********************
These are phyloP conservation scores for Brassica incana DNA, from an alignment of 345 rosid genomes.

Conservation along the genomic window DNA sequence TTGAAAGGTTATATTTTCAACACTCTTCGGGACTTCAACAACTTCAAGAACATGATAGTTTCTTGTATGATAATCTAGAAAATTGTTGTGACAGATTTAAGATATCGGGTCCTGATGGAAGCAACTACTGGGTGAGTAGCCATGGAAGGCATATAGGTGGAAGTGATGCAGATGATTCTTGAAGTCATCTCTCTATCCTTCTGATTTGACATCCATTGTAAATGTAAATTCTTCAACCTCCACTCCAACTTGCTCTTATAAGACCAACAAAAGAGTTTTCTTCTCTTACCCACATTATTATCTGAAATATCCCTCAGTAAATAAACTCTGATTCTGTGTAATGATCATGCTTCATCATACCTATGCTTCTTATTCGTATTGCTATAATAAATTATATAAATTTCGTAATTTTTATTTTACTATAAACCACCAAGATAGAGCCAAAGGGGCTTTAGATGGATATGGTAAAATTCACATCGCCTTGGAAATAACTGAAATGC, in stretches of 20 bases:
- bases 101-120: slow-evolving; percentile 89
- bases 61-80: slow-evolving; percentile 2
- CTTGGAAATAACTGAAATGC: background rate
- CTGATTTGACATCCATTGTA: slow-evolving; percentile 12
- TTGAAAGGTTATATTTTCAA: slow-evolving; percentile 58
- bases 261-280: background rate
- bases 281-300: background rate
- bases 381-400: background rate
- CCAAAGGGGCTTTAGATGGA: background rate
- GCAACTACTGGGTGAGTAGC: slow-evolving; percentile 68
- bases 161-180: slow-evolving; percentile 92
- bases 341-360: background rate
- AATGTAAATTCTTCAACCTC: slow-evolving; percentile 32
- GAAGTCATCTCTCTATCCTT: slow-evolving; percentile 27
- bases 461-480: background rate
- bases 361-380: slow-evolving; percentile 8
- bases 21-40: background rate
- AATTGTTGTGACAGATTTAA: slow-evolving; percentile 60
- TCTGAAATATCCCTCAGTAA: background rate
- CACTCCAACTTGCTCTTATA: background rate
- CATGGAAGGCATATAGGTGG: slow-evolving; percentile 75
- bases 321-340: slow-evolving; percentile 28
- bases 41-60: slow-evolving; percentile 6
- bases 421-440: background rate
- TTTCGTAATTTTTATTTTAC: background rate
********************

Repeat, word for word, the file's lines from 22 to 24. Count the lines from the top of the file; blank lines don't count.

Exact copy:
- CACTCCAACTTGCTCTTATA: background rate
- CATGGAAGGCATATAGGTGG: slow-evolving; percentile 75
- bases 321-340: slow-evolving; percentile 28